The purpose of this study was to address the under-researched theme of achievement among students in a post 1992 university in the UK. The findings are based on a case study of a cohort of first year (FY) undergraduates in a science department in a post 1992 university. Three key research approaches were deployed within this case study, namely, grounded theory, phenomenography and survey research. These three distinctive approaches have been framed within a broad interpretivist perspective in which subjectivity is managed through researcher positionality and the triangulation of data where appropriate. The research findings demonstrate that the point of registration at higher education (HE) institutions does not constitute a successful student because such a constitution is a process of becoming, involving complex meaning-making processes over time. These processes are characterised by a movement from 'outsider and potential achiever' to 'insider and reflexive achiever'. Important phases within this movement are those of: attending; being engaged and solving self-identified difficulties. In the light of the evidence gathered and the review of the existing scholarship, a detailed exploration and theorisation of these phases is offered. The preoccupation with students who fail in some way has led to a lack of research into those who succeed. This research has sought to overcome this lack by exploring the active meaning-making processes that lead undergraduates to achieve. A dynamic is identified between students' reflexive management of their FY experience and aspirations to achieve and the institutional context. This dynamic is also held to undermine the notion of students as customers awaiting satisfaction, suggesting instead that students be regarded as reflexive actors in the shaping of undergraduate achievement. This study presents a novel alternative to the prevalent deficit model in the relevant research which tends to treat students as passive bearers of diverse levels of readiness for undergraduate study. It also offers an alternative to the prevailing research on why students fail to progress or stay at university.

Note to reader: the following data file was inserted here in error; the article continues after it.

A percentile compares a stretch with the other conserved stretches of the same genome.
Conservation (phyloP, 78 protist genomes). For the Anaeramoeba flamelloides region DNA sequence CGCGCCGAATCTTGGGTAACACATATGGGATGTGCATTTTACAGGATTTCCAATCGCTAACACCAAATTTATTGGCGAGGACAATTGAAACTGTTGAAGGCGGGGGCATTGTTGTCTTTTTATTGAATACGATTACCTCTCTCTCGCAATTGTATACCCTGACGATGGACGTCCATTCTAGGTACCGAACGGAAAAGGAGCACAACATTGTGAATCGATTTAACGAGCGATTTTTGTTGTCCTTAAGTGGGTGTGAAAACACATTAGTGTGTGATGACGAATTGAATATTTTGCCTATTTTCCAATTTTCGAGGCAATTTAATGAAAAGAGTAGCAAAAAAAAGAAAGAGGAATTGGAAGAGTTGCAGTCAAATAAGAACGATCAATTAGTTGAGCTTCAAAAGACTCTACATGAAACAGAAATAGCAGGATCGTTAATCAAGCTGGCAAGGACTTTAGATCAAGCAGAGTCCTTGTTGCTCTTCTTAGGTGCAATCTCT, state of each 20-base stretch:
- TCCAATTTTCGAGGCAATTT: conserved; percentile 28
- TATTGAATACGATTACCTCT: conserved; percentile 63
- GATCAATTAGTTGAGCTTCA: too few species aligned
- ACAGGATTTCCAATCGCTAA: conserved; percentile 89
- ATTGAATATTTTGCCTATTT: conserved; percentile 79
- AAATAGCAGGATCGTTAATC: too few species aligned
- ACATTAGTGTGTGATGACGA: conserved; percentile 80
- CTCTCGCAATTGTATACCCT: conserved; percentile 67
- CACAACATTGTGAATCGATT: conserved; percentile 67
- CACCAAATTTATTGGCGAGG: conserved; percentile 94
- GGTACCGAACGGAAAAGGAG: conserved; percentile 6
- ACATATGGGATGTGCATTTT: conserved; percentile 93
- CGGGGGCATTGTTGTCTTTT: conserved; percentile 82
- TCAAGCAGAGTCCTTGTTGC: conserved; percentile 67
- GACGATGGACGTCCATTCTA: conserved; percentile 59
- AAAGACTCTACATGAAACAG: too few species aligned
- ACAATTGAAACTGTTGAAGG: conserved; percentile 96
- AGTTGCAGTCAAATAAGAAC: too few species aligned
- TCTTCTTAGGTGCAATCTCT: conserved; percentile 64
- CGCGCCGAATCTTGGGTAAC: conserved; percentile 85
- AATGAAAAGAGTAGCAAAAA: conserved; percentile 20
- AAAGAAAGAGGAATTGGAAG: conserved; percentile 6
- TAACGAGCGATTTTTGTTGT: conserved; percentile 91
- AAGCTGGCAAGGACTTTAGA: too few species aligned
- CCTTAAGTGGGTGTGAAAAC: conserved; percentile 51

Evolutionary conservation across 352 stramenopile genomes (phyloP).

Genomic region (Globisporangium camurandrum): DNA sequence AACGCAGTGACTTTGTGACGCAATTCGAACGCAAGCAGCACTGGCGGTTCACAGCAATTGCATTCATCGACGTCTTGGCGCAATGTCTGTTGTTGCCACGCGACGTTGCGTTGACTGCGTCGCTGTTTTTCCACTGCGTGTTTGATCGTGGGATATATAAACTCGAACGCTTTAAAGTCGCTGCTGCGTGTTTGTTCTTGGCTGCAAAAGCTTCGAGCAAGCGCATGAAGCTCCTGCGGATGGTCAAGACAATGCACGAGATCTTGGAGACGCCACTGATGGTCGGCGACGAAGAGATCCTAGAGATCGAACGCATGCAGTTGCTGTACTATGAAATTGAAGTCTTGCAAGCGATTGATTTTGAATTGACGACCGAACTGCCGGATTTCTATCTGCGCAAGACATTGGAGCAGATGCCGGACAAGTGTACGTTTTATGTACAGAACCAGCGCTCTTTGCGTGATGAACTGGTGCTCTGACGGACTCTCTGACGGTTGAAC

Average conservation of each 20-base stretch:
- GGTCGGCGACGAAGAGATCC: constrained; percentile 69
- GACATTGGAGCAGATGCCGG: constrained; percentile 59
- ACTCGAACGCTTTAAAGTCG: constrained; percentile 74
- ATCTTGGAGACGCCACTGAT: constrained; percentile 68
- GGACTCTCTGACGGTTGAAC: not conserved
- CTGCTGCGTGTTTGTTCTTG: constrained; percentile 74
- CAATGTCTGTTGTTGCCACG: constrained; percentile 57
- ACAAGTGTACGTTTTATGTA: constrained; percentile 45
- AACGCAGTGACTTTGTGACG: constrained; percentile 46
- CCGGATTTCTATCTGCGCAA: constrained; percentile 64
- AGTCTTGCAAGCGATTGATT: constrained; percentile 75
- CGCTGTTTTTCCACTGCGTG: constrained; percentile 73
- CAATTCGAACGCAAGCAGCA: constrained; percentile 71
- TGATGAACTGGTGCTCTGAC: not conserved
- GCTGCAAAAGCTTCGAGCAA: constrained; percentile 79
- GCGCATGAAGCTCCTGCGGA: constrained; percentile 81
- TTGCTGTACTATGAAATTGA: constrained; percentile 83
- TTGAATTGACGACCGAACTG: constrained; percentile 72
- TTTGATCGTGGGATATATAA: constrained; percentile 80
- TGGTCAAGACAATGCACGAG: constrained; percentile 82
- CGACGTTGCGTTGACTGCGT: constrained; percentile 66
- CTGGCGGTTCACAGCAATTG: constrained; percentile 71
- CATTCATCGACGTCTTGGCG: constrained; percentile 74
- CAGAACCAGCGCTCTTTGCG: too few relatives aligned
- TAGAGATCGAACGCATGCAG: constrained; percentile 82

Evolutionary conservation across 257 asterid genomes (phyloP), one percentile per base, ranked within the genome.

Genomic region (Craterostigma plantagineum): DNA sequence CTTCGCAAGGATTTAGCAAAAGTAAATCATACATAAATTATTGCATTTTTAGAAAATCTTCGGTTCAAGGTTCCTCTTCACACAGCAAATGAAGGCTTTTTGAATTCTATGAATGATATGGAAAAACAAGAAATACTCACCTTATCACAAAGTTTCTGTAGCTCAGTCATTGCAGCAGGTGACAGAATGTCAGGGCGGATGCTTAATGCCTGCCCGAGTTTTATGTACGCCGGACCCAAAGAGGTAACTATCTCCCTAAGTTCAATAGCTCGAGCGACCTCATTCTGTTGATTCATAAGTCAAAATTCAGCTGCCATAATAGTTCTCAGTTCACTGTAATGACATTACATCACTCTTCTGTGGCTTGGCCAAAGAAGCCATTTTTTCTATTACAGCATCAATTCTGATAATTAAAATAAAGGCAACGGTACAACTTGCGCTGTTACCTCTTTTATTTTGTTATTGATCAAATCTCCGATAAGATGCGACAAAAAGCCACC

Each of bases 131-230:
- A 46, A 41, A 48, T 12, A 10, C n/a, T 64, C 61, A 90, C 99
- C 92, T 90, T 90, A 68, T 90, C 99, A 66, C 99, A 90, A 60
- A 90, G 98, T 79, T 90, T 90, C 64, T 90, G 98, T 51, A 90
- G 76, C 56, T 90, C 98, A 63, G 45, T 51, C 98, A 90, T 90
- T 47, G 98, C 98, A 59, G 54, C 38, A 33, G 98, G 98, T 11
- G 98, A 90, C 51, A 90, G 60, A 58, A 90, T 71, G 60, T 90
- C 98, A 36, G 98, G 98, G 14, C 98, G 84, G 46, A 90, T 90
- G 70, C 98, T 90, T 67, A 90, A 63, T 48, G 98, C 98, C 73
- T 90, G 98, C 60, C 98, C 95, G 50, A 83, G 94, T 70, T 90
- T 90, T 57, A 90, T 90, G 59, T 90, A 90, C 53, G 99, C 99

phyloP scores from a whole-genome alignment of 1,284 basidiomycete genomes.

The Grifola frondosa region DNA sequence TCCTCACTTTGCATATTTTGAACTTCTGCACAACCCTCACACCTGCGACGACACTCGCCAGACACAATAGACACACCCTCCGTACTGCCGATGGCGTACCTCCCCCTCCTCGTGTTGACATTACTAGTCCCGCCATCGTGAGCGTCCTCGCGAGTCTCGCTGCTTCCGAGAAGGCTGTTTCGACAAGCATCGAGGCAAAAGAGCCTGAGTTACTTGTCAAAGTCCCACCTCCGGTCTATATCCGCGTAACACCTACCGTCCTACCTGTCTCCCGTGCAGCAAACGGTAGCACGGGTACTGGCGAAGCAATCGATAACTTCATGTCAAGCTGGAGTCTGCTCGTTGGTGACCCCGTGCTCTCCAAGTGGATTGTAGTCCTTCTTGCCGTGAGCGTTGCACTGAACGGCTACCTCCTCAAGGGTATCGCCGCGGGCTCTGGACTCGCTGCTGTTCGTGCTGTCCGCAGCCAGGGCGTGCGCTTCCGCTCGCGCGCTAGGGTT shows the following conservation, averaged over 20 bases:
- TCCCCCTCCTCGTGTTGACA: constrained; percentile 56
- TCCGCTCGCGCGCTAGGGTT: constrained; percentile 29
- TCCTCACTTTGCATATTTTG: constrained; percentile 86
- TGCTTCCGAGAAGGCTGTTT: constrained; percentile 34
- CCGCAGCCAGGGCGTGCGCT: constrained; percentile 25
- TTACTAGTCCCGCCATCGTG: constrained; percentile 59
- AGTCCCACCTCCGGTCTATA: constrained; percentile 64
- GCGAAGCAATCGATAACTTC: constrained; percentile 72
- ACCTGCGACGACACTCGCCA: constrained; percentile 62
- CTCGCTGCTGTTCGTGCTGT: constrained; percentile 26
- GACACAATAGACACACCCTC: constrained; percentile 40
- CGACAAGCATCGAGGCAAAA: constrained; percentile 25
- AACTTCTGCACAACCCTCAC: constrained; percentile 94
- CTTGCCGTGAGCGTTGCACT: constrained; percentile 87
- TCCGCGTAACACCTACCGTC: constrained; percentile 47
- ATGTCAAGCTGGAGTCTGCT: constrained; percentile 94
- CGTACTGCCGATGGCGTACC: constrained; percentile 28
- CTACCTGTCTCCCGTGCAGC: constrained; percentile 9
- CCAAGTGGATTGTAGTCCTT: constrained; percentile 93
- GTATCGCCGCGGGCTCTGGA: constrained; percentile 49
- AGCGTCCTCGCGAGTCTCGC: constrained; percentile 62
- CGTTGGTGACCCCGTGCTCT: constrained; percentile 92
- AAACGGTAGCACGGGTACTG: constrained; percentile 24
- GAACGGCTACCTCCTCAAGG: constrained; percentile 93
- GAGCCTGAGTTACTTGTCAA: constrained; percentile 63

Alcala, Morgan (University of Wolverhampton, 2013-11)
Aims: The main aim of this research was to add depth of understanding and a human voice to existing research on the maternal experience of having a child with night-time sleep difficulties. It was hoped that this increased understanding could be used by counselling psychologists, not only in their own clinical practice but also when supporting physical health practitioners who have direct contact with this client group. Method: Five semi-structured interviews were conducted with mothers who had children over the age of one who were experiencing night-time sleep difficulties. The interviews were transcribed and analysed in accordance with grounded theory methods. A constructivist version of grounded theory was utilised as outlined by Charmaz (2006). Analysis: A central story line of ‘no choice but to function’ emerged. This refers to the place where these mothers found themselves after attempts to solve their child’s sleep problem had proved ineffective, and describes a state of both ‘coping’ and immense struggle. A number of categories were identified which contribute to this central storyline. A process was identified that outlined the stages that all participants moved through as they encountered and adapted to this experience. Personal Conflicts were also identified which described the experience and impact of fatigue, uncertainty and conflicting emotions. Categories of Responsibility and Isolation also emerged and were found to potentially lead to many personal needs not being met iii and a lack of engagement with support (including that of health professionals). Furthermore, a category of Coping highlighted not only the participants’ reflections on how they coped but also potential future avenues of support. Conclusion: The aims of this research were met with a deeper understanding of this population being obtained and a human voice being added to the existing research on this subject. Findings from this research offer a theoretical model which highlights not only the physical, emotional and systemic struggles encountered by the participants that were interviewed, but also provides suggestions based on these findings for future research and clinical practice.
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